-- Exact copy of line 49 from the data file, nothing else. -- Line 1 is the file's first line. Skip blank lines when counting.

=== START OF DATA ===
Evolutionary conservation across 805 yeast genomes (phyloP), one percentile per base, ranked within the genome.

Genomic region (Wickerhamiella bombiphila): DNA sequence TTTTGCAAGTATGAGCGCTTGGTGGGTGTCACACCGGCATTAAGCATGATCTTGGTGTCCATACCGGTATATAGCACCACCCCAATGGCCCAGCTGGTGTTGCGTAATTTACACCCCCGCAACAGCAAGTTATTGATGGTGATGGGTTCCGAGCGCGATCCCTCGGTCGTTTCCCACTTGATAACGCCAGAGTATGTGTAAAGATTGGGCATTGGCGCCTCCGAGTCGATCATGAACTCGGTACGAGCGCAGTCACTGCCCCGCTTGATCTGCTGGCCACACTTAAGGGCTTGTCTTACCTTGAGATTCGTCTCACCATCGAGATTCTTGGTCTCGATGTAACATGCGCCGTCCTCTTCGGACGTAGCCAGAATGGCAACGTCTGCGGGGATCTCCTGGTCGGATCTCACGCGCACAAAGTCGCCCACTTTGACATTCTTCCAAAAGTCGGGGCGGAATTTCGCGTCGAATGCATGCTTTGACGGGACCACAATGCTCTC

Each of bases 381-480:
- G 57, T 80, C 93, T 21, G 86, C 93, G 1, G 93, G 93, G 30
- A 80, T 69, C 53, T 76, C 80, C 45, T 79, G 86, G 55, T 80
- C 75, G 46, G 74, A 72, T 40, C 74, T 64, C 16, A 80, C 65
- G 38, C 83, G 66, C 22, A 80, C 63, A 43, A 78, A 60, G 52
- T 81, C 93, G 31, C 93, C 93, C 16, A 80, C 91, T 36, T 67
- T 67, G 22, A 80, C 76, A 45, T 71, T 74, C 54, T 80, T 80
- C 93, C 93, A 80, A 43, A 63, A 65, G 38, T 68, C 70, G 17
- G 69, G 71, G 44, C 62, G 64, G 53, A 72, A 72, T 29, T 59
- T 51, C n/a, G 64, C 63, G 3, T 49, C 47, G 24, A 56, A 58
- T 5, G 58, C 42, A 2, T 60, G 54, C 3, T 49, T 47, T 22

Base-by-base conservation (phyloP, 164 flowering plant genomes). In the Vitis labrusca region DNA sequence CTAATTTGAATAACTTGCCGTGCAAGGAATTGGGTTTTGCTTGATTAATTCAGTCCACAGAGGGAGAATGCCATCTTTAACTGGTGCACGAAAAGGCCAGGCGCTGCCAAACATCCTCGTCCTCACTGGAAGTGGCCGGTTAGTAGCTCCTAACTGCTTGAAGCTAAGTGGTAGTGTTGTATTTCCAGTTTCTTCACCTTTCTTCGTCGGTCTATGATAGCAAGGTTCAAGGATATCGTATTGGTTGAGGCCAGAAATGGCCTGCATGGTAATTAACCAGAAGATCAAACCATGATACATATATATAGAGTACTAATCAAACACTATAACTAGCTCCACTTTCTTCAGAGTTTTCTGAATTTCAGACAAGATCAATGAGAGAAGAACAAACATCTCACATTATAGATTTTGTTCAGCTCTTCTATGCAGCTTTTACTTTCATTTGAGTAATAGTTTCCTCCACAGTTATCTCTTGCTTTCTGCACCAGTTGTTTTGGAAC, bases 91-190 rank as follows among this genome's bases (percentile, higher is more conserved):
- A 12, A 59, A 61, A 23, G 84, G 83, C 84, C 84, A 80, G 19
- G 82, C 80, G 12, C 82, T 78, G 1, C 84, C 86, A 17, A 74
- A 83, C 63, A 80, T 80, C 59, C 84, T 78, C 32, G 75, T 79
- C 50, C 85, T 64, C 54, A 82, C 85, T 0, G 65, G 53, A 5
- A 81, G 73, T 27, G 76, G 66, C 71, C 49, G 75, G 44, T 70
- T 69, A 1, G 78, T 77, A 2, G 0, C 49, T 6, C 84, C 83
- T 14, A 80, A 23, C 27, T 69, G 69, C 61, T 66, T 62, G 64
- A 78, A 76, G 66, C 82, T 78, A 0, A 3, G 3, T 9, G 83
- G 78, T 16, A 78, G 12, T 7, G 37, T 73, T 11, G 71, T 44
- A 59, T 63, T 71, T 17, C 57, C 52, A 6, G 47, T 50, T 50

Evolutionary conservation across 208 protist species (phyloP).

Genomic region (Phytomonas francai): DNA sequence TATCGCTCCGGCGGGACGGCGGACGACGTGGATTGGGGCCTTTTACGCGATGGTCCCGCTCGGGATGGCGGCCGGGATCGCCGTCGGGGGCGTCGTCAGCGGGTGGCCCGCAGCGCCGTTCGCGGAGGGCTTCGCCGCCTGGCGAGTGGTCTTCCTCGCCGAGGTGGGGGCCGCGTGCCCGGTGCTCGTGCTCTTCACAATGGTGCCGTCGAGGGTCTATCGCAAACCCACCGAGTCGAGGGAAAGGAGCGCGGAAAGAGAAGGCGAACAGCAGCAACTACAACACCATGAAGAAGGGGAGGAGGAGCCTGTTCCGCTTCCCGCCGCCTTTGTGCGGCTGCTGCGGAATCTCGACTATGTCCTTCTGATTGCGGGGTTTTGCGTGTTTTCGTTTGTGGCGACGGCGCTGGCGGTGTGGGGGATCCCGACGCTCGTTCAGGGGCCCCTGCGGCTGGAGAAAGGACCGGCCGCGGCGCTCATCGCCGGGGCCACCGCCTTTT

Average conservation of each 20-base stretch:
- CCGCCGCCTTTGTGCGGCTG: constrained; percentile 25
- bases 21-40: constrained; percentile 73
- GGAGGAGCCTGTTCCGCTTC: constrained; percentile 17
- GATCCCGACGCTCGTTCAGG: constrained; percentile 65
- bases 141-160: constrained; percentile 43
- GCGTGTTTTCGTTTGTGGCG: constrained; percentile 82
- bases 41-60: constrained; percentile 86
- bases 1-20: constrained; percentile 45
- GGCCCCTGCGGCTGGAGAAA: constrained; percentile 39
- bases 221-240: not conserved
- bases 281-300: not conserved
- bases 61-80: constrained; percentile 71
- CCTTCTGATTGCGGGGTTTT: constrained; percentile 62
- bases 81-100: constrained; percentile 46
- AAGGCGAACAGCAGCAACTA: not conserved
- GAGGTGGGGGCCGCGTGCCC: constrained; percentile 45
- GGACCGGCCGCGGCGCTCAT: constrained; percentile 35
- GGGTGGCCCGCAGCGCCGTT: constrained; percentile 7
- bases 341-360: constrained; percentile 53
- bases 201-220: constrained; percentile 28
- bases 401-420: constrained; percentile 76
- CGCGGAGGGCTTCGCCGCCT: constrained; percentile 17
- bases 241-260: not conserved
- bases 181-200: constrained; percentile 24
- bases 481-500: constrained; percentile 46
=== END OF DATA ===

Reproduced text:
- CGCGGAGGGCTTCGCCGCCT: constrained; percentile 17